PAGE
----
[Hpn] Maui housing truggles

chance martin streetsheet@sf-homeless-coalition.org
Sat, 10 Feb 2001 18:49:08 -0700

Thursday, February 8, 2001

By Gary Kubota, Star-Bulletin
The tight housing market has forced families
on Maui to live on beaches.

Maui families
must vacate
beach park

But housing on Maui is so
tight that many may move
to other beaches
By Gary Kubota

KAHULUI, Maui -- Several families living at Kanaha Beach Park are planning
to move by tomorrow -- the deadline set by the county to leave the park. But
many say they'll probably move to other beaches because they can't find
affordable housing in a tight Maui market.

"There isn't anything that's feasible out there," said Anna Kaikala, holding
her 10-month-old girl in her arms. "The housing situation is so bad."

Some 40 homeless people, including about 24 children, have lived in pitched
tents and under strung tarpaulins for months in a 10-acre area on the west
side of the park.

A number of families have animals, some ducks and dogs, including pit bulls
chained near their tents. There are garbage cans piled with rubbish and
flies in some areas.

County officials plan to clear the former camp ground starting at 8 a.m.
tomorrow. County spokeswoman Karlynn Kawahara said police will enforce the
notice to vacate the sites and will issue citations to anyone resisting it.
Kawahara said the state health officials have warned that the campgrounds
and restroom facilities are unsanitary and pose a health risk.

"The fact there's human feces all over the place doesn't suggest its a safe
place," she said. "The incidences of crime have also been a concern."

Homeless families said a few people have failed to clean up their camp sites
and contributed to sanitation problems.

A number of the homeless said they were grateful that Mayor James Apana
waited until after the holidays to serve the notice and waived the daily
$3-per-person camping fees for the past three months, in hopes of helping
them to save enough money to rent a home.

Since the county issued the notice on Jan. 17, three families have left.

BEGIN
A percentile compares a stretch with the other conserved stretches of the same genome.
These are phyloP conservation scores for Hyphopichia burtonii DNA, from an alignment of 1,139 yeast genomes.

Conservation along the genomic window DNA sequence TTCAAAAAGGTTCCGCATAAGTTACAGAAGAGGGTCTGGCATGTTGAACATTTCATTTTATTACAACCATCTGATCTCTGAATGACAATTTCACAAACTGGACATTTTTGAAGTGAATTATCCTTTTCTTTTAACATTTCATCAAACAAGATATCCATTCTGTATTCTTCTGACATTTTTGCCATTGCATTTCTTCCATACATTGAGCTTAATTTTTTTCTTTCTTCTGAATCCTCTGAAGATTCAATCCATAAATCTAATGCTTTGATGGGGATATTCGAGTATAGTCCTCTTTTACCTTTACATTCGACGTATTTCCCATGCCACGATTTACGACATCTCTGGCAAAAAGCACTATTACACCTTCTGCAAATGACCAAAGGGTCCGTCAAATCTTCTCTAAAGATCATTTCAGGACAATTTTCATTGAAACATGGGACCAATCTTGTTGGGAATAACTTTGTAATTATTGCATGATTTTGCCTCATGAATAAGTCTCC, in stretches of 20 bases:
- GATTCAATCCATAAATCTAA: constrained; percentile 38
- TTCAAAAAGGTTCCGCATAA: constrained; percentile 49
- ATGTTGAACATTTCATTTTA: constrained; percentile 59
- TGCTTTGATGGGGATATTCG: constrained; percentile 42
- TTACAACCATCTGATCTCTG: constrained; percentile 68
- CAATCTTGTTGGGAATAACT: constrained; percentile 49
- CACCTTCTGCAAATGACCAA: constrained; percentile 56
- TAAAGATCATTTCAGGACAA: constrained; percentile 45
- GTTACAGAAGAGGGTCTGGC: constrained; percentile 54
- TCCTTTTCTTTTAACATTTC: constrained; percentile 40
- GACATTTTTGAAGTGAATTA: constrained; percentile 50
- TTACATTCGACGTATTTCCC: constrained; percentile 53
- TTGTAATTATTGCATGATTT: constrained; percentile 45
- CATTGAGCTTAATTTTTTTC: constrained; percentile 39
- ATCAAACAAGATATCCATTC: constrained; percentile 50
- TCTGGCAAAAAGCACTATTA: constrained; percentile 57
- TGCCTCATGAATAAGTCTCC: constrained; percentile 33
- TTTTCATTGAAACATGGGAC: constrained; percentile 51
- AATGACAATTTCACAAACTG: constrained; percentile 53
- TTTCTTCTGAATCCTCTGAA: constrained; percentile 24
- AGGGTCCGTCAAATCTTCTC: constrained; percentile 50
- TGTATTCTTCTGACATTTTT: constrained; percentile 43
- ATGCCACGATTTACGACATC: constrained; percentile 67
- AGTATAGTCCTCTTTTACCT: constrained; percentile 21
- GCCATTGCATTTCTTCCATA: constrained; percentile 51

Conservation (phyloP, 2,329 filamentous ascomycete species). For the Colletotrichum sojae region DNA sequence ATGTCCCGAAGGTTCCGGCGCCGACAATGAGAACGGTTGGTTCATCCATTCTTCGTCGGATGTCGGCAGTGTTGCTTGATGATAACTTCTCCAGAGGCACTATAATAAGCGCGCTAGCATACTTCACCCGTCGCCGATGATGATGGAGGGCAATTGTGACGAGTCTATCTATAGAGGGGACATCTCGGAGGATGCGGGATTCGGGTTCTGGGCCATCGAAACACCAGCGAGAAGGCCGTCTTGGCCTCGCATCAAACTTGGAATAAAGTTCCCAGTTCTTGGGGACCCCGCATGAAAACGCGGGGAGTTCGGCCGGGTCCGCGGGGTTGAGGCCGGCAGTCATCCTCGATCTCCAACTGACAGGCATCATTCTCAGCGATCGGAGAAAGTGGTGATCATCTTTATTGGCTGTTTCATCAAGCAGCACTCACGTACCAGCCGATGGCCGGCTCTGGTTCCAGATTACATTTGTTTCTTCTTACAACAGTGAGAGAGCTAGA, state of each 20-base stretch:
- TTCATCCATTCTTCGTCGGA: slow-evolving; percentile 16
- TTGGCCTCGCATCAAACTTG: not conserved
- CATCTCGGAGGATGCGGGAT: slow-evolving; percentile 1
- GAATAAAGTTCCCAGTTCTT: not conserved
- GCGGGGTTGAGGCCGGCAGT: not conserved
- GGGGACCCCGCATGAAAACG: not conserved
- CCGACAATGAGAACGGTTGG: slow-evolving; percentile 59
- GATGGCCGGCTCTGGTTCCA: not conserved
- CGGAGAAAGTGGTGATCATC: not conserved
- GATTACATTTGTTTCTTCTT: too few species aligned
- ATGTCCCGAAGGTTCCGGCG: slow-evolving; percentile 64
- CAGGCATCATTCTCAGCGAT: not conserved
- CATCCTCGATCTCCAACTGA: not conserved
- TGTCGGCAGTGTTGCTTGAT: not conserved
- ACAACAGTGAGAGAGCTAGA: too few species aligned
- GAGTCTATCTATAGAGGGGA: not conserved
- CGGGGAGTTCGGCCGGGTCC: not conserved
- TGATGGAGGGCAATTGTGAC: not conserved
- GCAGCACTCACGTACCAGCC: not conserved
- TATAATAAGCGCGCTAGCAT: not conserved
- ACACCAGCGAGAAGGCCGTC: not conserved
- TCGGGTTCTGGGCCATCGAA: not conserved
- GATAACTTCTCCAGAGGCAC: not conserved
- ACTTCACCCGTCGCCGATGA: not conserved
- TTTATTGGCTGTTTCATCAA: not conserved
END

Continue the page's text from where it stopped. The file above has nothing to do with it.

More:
Parks director Floyd Miyazono said officials will review whether to reopen
the campgrounds a month or two from now, after the area has been made
sanitary. He said the county is considering improving the area by filling in
the low ground susceptible to flooding and installing picnic tables and
barbecue areas.

Kawahara said state and county officials have been at the camp grounds at
least once a week since September, assisting the homeless and trying to help
them find housing.

But officials acknowledged finding housing hasn't been easy.

Rents in some areas of Maui have increased by hundreds of dollars in the
last year, because of an increase in construction and a need to house
construction workers, real estate brokers say.

"It's gone up quite a bit," said Scott Sherley, president and principal
broker of Max Sherley & Associates. Sherley said in the central Maui area, a
two-bedroom house rents for $800 to $1,000, compared to $600 to $700 about a
year ago.

The main homeless facility in Wailuku, housing nearly 1,000 people, is full,
with eight families on the waiting list. Many of the families at the park
have already been in county homeless facilities at Ka Hale A Ke Ola Homeless
Resource Center in Wailuku and been asked to leave, said its executive
director Charles Ridings. Ridings said once asked to leave, a family usually
needs to wait six months before being eligible for re-entry.

Kaikala said her family of six, including four children ages 10 months to 13
years old, have been looking for a home since October, when they left a
house the bank repossessed.

She said although she works as a part-time receptionist and her husband is a
full-time mechanic, they've had difficulty finding a house with affordable
rental price and landlords don't like to rent to large families. Kaikala
said she and her husband earn too much money to qualify for most government
subsidized housing programs.

"I hope and pray something will open up," she said. "It'll happen when it
happens. We just have to stay positive."

 2001 Honolulu Star-Bulletin

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